Security experts at Russian Internet company Yandex have detected a new strain of malware dubbed Mayhem which is targeting server based on Linux and FreeBSD OSs.
The malware Mayhem was designed to infect servers running the popular distributions and use them as part of a botnet, even without the need of any root privileges.
Mayhem isn’t a totally new malware, it was first discovered in April 2014, and according to the experts at Yandex, it is linked to the “Fort Disco” brute-force campaign uncovered by Arbor Networks in 2013 that compromised more than 6000 websites based on popular CMSs.
Mayhem is considered a dangerous cyber threat, it has a modular structure which is able to load numerous payload to compromise targeted systems.
The attackers use a sophisticated PHP script to compromise the servers, it still has a low detection rate with the principal antivirus products on the market. Mayhem scans the internet searching for vulnerable servers, the rfiscan.so for example is used to discover servers hosting websites with a remote file inclusion (RFI) vulnerability, once the malware exploits an RFI it will run a PHP script on a victim.
The experts have discovered that more than 1,400 Linux and FreeBSD servers have been compromised worldwide, but it could be just the tip of the iceberg considering that Mayhem infects mainly those machines which are not updated with security. The majority of infected servers is located in the USA, Russia, Germany and Canada.
“In the *nix world, autoupdate technologies aren’t widely used, especially in comparison with desktops and smartphones. The vast majority of web masters and system administrators have to update their software manually and test that their infrastructure works correctly,”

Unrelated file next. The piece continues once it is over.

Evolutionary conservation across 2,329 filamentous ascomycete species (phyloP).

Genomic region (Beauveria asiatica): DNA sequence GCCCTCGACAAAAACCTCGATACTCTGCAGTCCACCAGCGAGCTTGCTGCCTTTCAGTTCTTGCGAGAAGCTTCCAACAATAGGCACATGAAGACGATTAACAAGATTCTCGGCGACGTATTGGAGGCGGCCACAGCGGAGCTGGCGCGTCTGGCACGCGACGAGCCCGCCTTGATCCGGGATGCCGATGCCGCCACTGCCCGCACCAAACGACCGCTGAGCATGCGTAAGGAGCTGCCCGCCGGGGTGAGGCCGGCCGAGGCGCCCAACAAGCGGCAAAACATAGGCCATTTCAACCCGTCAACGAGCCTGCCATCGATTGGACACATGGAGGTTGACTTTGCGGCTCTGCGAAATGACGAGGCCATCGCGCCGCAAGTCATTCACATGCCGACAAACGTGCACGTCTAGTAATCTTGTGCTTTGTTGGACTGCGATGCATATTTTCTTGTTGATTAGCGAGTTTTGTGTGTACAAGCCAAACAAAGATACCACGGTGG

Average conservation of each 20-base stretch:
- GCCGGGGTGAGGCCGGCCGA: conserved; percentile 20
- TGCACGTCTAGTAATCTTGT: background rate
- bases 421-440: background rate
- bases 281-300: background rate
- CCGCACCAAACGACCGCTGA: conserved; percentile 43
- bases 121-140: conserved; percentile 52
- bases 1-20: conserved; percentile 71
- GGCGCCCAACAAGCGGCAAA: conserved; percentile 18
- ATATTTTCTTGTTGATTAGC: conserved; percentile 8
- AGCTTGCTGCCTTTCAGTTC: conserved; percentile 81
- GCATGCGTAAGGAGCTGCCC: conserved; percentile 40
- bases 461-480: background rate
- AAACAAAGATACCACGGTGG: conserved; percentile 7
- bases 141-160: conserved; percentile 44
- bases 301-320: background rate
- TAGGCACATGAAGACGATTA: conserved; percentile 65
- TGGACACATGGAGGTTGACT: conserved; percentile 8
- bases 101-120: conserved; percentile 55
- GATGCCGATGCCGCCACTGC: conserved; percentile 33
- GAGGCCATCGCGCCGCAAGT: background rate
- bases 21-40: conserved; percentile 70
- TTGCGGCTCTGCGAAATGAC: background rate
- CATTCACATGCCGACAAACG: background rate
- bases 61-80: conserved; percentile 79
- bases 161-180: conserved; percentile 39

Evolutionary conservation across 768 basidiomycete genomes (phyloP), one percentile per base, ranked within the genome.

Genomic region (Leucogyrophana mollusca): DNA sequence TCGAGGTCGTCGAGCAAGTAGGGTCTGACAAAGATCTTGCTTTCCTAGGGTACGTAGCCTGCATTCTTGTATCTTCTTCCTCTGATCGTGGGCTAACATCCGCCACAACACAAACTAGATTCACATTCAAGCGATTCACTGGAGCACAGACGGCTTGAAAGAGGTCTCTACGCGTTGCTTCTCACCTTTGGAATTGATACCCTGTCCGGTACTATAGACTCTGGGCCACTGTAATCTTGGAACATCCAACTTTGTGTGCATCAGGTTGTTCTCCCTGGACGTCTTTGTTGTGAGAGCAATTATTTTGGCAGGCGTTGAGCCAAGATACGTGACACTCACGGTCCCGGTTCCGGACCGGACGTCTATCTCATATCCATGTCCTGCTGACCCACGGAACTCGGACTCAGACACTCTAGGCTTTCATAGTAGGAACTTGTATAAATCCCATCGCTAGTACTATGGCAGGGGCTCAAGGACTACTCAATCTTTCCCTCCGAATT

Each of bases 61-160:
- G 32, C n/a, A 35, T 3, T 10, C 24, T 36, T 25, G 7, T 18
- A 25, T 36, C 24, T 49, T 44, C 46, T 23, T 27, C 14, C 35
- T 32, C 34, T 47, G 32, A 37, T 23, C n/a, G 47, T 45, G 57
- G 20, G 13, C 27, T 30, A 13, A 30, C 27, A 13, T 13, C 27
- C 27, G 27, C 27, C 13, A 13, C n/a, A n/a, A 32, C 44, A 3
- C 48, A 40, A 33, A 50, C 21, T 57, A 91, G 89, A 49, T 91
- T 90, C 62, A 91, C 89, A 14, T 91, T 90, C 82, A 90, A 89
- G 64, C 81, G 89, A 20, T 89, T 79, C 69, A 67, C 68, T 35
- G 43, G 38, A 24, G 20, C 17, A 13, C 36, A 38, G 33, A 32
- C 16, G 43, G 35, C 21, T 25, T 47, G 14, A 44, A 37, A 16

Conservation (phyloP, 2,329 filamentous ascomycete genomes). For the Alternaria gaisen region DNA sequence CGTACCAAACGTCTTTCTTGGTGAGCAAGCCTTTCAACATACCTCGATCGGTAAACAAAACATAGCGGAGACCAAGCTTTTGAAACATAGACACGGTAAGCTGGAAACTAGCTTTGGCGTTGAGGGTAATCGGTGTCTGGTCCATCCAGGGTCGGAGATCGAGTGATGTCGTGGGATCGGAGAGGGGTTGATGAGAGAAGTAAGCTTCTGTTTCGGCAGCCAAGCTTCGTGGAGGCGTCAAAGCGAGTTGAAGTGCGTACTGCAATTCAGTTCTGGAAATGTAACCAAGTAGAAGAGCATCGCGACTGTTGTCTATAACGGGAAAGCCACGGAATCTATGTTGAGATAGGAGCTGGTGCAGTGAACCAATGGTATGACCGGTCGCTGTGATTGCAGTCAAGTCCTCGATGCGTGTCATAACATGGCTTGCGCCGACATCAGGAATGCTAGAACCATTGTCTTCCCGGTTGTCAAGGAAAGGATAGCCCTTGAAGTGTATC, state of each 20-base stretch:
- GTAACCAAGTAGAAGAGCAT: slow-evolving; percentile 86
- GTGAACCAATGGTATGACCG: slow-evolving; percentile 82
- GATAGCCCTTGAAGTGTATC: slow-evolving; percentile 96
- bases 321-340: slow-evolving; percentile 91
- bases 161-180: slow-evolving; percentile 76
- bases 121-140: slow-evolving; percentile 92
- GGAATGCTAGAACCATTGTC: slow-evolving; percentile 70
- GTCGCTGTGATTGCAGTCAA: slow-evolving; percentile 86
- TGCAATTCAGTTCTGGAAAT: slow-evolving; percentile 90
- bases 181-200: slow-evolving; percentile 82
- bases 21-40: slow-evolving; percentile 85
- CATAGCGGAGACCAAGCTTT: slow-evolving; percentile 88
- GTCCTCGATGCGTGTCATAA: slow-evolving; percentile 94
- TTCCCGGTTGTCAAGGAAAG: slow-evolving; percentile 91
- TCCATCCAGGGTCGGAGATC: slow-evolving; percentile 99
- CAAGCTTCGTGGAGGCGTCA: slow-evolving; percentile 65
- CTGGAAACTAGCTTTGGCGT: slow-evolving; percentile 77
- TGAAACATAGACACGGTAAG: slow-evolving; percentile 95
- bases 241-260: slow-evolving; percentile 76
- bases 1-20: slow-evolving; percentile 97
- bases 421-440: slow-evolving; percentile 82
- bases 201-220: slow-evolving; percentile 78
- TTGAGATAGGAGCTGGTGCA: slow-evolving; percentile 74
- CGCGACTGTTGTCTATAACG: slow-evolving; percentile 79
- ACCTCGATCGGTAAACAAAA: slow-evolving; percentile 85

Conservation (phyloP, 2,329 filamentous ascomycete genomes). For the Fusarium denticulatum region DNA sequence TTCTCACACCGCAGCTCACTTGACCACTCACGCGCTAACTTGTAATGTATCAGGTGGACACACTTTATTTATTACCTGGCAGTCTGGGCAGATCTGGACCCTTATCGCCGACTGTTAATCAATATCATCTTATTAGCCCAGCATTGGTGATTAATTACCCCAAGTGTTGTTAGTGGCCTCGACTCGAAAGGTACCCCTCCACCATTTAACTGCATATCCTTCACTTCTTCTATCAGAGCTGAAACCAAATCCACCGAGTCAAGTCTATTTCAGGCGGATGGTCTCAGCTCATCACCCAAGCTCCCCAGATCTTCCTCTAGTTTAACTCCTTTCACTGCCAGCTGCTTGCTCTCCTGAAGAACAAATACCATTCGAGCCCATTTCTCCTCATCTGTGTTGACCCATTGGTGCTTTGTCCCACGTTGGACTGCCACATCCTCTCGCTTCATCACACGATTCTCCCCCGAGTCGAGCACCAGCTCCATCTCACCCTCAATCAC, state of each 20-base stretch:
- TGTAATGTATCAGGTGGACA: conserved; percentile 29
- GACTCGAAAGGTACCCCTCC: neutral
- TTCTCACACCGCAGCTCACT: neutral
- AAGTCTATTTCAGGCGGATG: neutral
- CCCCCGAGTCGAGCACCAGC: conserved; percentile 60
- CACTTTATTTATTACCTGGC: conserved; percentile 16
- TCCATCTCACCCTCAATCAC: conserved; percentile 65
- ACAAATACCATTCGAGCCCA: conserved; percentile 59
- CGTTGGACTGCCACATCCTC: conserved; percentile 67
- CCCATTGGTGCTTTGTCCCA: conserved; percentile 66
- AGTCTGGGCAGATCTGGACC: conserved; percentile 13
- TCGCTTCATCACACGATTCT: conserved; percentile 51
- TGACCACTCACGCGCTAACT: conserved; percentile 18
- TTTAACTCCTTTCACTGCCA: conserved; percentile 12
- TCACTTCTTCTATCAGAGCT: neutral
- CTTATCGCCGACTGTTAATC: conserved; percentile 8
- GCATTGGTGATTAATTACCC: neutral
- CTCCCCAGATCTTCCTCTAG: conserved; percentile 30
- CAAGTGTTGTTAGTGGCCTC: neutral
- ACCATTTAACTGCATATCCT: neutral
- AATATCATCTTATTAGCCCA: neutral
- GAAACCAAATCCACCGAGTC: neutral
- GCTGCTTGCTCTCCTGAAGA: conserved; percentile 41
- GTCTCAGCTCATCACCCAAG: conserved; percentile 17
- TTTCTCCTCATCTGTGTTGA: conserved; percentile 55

“For ordinary websites, serious maintenance is quite expensive and often webmasters don’t have an opportunity to do it. This means it is easy for hackers to find vulnerable web servers and to use such servers in their botnets.” said the researchers in a technical report published by Virus Bulletin.
“As stated previously, the malware uses a hidden file system to store its files. The file system comprises a file that is created during the initialization. The filename of the hidden file system is defined in the configuration, but its name is usually ‘.sd0’. To work with this file system an open-source library ‘FAT 16/32 File System Library’,  is used. The library contains code to create and work with the FAT file system, but it is not used in the original form – some functions have been modified to support encryption. Every block is encrypted with 32 rounds of XTEA algorithm in ECB mode and the encryption key differs from block to block.
The hidden file system is used to store plug-ins and files with strings to process: lists of URLs, usernames, passwords, etc.” states and interesting report published by malwaremustdie.org.
The modular structure of Mayhem is alarming security experts which believe that bad actors behind the malicious campaign are developing new plugins to improve the botnet, according the researchers they have also found an exploit for the Heartbleed vulnerability.
Security Affairs – (Mayhem, Linux)